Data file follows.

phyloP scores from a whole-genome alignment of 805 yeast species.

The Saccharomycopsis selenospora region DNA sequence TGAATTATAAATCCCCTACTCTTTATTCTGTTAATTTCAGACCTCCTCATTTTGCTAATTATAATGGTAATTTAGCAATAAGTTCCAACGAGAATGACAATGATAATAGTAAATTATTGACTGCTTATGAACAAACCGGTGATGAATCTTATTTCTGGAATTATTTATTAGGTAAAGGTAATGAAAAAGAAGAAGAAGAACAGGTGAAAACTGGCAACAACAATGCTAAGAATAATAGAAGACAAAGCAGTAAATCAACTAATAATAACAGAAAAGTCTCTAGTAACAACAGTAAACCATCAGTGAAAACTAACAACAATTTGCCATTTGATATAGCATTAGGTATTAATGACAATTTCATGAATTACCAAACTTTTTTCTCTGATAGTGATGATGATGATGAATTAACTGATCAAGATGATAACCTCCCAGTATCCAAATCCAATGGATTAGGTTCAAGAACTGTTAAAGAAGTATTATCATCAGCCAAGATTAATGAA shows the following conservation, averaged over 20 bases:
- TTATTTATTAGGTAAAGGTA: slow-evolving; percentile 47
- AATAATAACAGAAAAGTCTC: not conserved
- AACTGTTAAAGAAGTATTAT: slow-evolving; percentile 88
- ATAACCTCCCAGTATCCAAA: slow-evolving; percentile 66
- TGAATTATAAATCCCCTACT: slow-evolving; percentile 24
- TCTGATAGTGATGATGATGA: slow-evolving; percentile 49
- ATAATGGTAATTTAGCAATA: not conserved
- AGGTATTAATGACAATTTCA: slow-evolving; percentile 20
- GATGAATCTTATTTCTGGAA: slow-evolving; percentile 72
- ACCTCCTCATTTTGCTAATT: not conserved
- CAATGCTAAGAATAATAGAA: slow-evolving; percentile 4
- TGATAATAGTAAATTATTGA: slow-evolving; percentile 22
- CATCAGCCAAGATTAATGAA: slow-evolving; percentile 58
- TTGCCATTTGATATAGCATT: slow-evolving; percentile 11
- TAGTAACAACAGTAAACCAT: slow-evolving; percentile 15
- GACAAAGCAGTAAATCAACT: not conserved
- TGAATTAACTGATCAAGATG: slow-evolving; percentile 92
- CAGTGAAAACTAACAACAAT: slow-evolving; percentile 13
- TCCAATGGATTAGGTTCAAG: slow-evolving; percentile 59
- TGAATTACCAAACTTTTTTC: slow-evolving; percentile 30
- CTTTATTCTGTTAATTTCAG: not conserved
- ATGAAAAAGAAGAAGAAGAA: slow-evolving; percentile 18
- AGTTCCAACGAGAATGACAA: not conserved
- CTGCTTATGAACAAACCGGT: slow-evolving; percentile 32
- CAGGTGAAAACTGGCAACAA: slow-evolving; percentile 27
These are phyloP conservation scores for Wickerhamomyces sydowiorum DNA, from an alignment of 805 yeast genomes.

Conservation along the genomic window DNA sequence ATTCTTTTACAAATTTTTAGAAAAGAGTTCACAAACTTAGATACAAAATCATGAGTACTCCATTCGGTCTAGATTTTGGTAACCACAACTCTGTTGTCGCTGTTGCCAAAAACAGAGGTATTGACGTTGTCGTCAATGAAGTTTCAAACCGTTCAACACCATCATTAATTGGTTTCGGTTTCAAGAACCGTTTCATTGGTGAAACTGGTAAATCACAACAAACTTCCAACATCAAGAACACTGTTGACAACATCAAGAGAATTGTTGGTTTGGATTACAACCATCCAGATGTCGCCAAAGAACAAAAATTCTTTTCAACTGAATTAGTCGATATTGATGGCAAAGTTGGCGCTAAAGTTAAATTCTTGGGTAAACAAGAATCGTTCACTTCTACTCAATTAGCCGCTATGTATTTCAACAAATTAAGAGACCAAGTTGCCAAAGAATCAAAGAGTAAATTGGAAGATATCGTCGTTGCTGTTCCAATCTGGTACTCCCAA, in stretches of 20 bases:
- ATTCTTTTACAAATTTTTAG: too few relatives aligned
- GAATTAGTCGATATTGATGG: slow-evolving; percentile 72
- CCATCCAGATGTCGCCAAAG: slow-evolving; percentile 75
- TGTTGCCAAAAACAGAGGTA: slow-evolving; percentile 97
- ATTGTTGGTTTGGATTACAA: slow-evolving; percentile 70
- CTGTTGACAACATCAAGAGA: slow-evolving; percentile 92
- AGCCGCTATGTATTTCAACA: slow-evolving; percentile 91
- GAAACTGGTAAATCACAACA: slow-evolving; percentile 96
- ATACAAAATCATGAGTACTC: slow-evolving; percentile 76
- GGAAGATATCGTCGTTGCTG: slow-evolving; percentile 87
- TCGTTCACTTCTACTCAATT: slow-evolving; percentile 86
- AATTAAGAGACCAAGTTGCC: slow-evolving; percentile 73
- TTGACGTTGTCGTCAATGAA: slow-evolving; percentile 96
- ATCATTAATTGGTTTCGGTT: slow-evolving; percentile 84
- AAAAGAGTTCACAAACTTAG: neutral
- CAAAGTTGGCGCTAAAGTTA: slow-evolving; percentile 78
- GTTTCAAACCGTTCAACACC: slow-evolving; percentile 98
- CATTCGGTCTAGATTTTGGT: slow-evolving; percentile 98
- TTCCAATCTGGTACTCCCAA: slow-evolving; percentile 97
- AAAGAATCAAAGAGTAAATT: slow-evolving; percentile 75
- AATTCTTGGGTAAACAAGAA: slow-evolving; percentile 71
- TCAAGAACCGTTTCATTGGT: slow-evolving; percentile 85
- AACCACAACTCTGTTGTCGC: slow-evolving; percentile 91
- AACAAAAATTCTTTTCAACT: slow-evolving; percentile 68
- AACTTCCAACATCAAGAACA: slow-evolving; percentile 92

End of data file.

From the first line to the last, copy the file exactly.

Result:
phyloP scores from a whole-genome alignment of 805 yeast species.

The Saccharomycopsis selenospora region DNA sequence TGAATTATAAATCCCCTACTCTTTATTCTGTTAATTTCAGACCTCCTCATTTTGCTAATTATAATGGTAATTTAGCAATAAGTTCCAACGAGAATGACAATGATAATAGTAAATTATTGACTGCTTATGAACAAACCGGTGATGAATCTTATTTCTGGAATTATTTATTAGGTAAAGGTAATGAAAAAGAAGAAGAAGAACAGGTGAAAACTGGCAACAACAATGCTAAGAATAATAGAAGACAAAGCAGTAAATCAACTAATAATAACAGAAAAGTCTCTAGTAACAACAGTAAACCATCAGTGAAAACTAACAACAATTTGCCATTTGATATAGCATTAGGTATTAATGACAATTTCATGAATTACCAAACTTTTTTCTCTGATAGTGATGATGATGATGAATTAACTGATCAAGATGATAACCTCCCAGTATCCAAATCCAATGGATTAGGTTCAAGAACTGTTAAAGAAGTATTATCATCAGCCAAGATTAATGAA shows the following conservation, averaged over 20 bases:
- TTATTTATTAGGTAAAGGTA: slow-evolving; percentile 47
- AATAATAACAGAAAAGTCTC: not conserved
- AACTGTTAAAGAAGTATTAT: slow-evolving; percentile 88
- ATAACCTCCCAGTATCCAAA: slow-evolving; percentile 66
- TGAATTATAAATCCCCTACT: slow-evolving; percentile 24
- TCTGATAGTGATGATGATGA: slow-evolving; percentile 49
- ATAATGGTAATTTAGCAATA: not conserved
- AGGTATTAATGACAATTTCA: slow-evolving; percentile 20
- GATGAATCTTATTTCTGGAA: slow-evolving; percentile 72
- ACCTCCTCATTTTGCTAATT: not conserved
- CAATGCTAAGAATAATAGAA: slow-evolving; percentile 4
- TGATAATAGTAAATTATTGA: slow-evolving; percentile 22
- CATCAGCCAAGATTAATGAA: slow-evolving; percentile 58
- TTGCCATTTGATATAGCATT: slow-evolving; percentile 11
- TAGTAACAACAGTAAACCAT: slow-evolving; percentile 15
- GACAAAGCAGTAAATCAACT: not conserved
- TGAATTAACTGATCAAGATG: slow-evolving; percentile 92
- CAGTGAAAACTAACAACAAT: slow-evolving; percentile 13
- TCCAATGGATTAGGTTCAAG: slow-evolving; percentile 59
- TGAATTACCAAACTTTTTTC: slow-evolving; percentile 30
- CTTTATTCTGTTAATTTCAG: not conserved
- ATGAAAAAGAAGAAGAAGAA: slow-evolving; percentile 18
- AGTTCCAACGAGAATGACAA: not conserved
- CTGCTTATGAACAAACCGGT: slow-evolving; percentile 32
- CAGGTGAAAACTGGCAACAA: slow-evolving; percentile 27
These are phyloP conservation scores for Wickerhamomyces sydowiorum DNA, from an alignment of 805 yeast genomes.

Conservation along the genomic window DNA sequence ATTCTTTTACAAATTTTTAGAAAAGAGTTCACAAACTTAGATACAAAATCATGAGTACTCCATTCGGTCTAGATTTTGGTAACCACAACTCTGTTGTCGCTGTTGCCAAAAACAGAGGTATTGACGTTGTCGTCAATGAAGTTTCAAACCGTTCAACACCATCATTAATTGGTTTCGGTTTCAAGAACCGTTTCATTGGTGAAACTGGTAAATCACAACAAACTTCCAACATCAAGAACACTGTTGACAACATCAAGAGAATTGTTGGTTTGGATTACAACCATCCAGATGTCGCCAAAGAACAAAAATTCTTTTCAACTGAATTAGTCGATATTGATGGCAAAGTTGGCGCTAAAGTTAAATTCTTGGGTAAACAAGAATCGTTCACTTCTACTCAATTAGCCGCTATGTATTTCAACAAATTAAGAGACCAAGTTGCCAAAGAATCAAAGAGTAAATTGGAAGATATCGTCGTTGCTGTTCCAATCTGGTACTCCCAA, in stretches of 20 bases:
- ATTCTTTTACAAATTTTTAG: too few relatives aligned
- GAATTAGTCGATATTGATGG: slow-evolving; percentile 72
- CCATCCAGATGTCGCCAAAG: slow-evolving; percentile 75
- TGTTGCCAAAAACAGAGGTA: slow-evolving; percentile 97
- ATTGTTGGTTTGGATTACAA: slow-evolving; percentile 70
- CTGTTGACAACATCAAGAGA: slow-evolving; percentile 92
- AGCCGCTATGTATTTCAACA: slow-evolving; percentile 91
- GAAACTGGTAAATCACAACA: slow-evolving; percentile 96
- ATACAAAATCATGAGTACTC: slow-evolving; percentile 76
- GGAAGATATCGTCGTTGCTG: slow-evolving; percentile 87
- TCGTTCACTTCTACTCAATT: slow-evolving; percentile 86
- AATTAAGAGACCAAGTTGCC: slow-evolving; percentile 73
- TTGACGTTGTCGTCAATGAA: slow-evolving; percentile 96
- ATCATTAATTGGTTTCGGTT: slow-evolving; percentile 84
- AAAAGAGTTCACAAACTTAG: neutral
- CAAAGTTGGCGCTAAAGTTA: slow-evolving; percentile 78
- GTTTCAAACCGTTCAACACC: slow-evolving; percentile 98
- CATTCGGTCTAGATTTTGGT: slow-evolving; percentile 98
- TTCCAATCTGGTACTCCCAA: slow-evolving; percentile 97
- AAAGAATCAAAGAGTAAATT: slow-evolving; percentile 75
- AATTCTTGGGTAAACAAGAA: slow-evolving; percentile 71
- TCAAGAACCGTTTCATTGGT: slow-evolving; percentile 85
- AACCACAACTCTGTTGTCGC: slow-evolving; percentile 91
- AACAAAAATTCTTTTCAACT: slow-evolving; percentile 68
- AACTTCCAACATCAAGAACA: slow-evolving; percentile 92